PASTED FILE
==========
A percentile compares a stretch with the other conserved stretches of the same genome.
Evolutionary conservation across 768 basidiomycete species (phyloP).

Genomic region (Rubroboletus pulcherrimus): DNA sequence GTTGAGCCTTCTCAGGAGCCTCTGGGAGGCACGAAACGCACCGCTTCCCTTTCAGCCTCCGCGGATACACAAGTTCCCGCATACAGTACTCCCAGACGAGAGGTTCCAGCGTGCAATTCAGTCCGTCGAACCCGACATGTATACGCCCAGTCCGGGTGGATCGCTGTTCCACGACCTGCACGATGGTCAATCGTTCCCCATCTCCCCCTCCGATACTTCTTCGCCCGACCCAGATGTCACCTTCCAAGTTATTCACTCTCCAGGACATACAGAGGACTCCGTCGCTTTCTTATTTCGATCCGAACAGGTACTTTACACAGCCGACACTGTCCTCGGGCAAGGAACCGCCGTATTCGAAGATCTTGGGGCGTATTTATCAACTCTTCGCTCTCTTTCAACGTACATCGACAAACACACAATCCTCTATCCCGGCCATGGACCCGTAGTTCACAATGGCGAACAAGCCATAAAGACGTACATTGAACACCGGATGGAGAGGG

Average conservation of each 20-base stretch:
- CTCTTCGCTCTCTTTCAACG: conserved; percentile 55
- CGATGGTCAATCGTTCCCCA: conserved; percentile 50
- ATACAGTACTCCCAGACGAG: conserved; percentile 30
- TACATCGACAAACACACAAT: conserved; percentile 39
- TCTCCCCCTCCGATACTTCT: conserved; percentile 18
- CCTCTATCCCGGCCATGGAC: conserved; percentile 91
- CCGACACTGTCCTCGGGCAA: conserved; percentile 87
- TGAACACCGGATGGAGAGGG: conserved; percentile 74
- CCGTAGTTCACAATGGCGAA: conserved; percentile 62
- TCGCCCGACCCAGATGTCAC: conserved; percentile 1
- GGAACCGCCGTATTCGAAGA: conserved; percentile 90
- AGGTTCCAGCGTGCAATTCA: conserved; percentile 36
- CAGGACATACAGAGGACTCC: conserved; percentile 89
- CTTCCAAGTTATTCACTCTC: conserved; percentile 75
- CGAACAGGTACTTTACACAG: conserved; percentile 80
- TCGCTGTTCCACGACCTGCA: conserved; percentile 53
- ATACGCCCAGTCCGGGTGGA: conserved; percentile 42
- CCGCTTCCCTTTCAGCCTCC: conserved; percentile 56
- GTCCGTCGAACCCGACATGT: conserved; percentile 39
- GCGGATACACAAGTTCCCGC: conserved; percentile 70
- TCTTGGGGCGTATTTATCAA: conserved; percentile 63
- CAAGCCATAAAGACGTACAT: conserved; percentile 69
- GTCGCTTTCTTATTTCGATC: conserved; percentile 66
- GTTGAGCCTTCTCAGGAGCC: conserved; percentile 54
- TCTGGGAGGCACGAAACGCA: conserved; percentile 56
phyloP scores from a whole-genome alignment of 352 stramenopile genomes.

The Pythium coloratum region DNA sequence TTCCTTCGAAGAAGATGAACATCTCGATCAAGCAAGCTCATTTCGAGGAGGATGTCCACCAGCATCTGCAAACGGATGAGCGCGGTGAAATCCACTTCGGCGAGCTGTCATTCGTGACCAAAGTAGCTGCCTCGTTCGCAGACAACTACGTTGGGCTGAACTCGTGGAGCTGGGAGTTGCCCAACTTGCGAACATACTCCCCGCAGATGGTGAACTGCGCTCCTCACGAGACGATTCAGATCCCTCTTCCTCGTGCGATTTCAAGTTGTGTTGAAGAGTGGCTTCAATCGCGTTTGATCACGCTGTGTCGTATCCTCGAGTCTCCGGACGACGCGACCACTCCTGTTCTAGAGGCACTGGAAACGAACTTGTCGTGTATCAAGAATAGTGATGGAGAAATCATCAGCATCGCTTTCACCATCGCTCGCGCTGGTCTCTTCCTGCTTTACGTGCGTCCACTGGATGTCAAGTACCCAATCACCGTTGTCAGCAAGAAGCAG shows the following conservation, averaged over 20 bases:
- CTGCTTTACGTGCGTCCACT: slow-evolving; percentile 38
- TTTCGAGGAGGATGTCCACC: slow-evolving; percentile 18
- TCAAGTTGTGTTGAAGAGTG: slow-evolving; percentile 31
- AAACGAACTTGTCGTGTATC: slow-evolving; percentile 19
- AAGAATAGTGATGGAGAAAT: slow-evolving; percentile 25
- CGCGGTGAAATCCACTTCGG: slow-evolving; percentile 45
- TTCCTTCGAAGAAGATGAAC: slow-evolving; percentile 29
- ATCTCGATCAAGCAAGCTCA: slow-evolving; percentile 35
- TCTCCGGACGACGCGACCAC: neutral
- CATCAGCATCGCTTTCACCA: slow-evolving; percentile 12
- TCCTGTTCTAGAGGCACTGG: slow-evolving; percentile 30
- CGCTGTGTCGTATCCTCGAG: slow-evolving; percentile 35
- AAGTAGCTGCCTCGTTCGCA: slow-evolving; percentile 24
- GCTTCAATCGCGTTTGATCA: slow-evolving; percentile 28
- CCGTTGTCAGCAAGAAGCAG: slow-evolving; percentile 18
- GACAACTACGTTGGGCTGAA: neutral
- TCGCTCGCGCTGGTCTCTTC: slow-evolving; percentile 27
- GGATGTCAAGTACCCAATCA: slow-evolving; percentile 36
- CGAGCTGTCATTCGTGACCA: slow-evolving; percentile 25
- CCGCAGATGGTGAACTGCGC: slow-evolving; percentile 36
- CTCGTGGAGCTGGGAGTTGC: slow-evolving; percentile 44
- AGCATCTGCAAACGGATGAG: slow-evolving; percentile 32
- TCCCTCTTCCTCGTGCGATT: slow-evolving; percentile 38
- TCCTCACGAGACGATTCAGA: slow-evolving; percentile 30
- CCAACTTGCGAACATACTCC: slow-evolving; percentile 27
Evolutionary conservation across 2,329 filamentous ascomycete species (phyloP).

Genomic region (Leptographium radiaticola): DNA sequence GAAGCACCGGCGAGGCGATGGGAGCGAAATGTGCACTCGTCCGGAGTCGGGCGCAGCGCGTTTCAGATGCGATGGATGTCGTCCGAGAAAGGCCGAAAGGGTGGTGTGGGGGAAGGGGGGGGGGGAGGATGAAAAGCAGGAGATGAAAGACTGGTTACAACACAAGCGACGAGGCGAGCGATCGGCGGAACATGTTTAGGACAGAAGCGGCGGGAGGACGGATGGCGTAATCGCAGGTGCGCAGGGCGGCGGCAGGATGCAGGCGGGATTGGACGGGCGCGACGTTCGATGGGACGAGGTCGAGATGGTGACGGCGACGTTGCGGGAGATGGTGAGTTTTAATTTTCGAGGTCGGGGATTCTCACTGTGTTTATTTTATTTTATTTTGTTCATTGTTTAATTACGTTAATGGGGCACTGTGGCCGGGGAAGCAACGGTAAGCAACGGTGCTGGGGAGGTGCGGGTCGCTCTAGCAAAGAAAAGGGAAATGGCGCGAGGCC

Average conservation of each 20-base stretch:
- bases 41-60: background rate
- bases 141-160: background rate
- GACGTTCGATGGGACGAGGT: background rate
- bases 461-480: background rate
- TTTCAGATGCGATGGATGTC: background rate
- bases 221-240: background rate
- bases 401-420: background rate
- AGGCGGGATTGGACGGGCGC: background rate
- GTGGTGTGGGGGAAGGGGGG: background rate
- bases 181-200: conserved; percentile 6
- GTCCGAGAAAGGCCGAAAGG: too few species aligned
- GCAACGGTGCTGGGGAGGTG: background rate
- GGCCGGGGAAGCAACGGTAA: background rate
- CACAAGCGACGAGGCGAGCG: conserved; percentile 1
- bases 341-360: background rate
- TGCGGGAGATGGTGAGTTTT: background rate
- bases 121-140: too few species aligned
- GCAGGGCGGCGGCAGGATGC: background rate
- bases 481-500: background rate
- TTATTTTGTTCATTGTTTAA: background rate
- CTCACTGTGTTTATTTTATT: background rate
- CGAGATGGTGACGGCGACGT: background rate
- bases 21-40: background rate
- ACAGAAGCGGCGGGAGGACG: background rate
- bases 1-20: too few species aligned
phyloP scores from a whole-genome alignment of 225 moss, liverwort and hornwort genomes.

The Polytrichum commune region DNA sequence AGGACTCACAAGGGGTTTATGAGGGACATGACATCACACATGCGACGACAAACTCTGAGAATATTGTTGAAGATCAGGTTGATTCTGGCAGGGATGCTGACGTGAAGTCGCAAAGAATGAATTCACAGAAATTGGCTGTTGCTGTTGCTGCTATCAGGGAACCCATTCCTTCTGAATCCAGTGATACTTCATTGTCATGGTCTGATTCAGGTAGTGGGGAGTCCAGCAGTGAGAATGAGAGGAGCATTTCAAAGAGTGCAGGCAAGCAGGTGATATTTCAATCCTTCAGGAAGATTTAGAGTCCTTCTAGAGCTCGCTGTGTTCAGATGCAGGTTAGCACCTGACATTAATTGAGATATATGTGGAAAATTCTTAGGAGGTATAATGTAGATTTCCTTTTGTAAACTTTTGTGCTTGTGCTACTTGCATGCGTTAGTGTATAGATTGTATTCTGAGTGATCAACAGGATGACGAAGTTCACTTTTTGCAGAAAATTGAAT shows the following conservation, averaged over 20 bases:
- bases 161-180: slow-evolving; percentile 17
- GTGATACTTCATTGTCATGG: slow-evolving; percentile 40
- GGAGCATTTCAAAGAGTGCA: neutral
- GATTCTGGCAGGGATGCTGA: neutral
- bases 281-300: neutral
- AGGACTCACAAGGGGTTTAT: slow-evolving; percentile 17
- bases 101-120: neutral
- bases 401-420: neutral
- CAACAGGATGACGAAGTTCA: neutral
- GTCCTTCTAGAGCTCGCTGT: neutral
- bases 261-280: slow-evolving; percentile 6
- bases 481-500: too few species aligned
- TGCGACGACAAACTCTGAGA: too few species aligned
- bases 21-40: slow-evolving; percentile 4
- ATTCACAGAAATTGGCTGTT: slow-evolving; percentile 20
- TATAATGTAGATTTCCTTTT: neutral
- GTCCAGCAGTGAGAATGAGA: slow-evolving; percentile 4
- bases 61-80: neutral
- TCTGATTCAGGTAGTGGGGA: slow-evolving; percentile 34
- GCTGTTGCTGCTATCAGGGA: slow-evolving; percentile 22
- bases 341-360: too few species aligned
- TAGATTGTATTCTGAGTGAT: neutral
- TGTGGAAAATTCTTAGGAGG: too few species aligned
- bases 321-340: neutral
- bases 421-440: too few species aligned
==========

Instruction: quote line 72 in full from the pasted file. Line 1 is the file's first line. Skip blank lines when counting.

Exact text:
- GGCCGGGGAAGCAACGGTAA: background rate